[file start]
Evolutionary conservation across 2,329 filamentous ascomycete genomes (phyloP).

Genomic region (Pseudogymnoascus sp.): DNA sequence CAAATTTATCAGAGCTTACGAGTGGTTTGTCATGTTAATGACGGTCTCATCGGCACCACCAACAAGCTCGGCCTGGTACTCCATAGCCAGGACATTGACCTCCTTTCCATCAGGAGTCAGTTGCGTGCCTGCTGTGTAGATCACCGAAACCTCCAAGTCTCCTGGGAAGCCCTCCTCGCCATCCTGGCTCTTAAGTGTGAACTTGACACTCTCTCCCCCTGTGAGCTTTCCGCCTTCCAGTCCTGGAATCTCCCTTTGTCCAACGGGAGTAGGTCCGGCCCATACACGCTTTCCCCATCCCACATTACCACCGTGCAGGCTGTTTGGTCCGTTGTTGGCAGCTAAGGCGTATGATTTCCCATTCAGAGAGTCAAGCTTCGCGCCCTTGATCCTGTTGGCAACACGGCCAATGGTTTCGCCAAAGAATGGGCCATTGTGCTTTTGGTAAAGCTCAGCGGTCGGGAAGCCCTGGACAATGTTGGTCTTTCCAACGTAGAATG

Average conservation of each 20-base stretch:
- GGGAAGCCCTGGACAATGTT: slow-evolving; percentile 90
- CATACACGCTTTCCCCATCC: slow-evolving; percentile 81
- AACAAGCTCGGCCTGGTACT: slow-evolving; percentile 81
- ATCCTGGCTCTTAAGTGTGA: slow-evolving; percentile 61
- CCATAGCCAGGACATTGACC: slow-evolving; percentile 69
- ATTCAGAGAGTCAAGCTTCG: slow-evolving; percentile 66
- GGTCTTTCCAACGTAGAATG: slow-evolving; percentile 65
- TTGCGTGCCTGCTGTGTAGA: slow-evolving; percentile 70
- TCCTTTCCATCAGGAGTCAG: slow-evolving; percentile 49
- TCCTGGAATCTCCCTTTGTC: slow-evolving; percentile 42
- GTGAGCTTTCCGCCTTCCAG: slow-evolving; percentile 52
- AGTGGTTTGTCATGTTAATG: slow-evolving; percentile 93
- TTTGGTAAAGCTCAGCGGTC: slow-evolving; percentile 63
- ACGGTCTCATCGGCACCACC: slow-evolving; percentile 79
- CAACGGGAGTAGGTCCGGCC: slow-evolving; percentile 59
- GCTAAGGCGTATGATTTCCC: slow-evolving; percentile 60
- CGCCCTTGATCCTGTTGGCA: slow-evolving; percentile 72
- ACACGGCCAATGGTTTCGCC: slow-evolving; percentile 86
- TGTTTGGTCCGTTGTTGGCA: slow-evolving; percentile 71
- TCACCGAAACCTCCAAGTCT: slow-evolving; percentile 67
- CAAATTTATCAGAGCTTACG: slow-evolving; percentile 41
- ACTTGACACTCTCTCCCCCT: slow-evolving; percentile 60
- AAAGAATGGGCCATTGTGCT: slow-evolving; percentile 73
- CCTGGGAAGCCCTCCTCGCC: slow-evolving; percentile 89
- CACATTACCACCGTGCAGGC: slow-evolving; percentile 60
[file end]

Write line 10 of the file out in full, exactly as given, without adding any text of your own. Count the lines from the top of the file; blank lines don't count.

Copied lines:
- GGTCTTTCCAACGTAGAATG: slow-evolving; percentile 65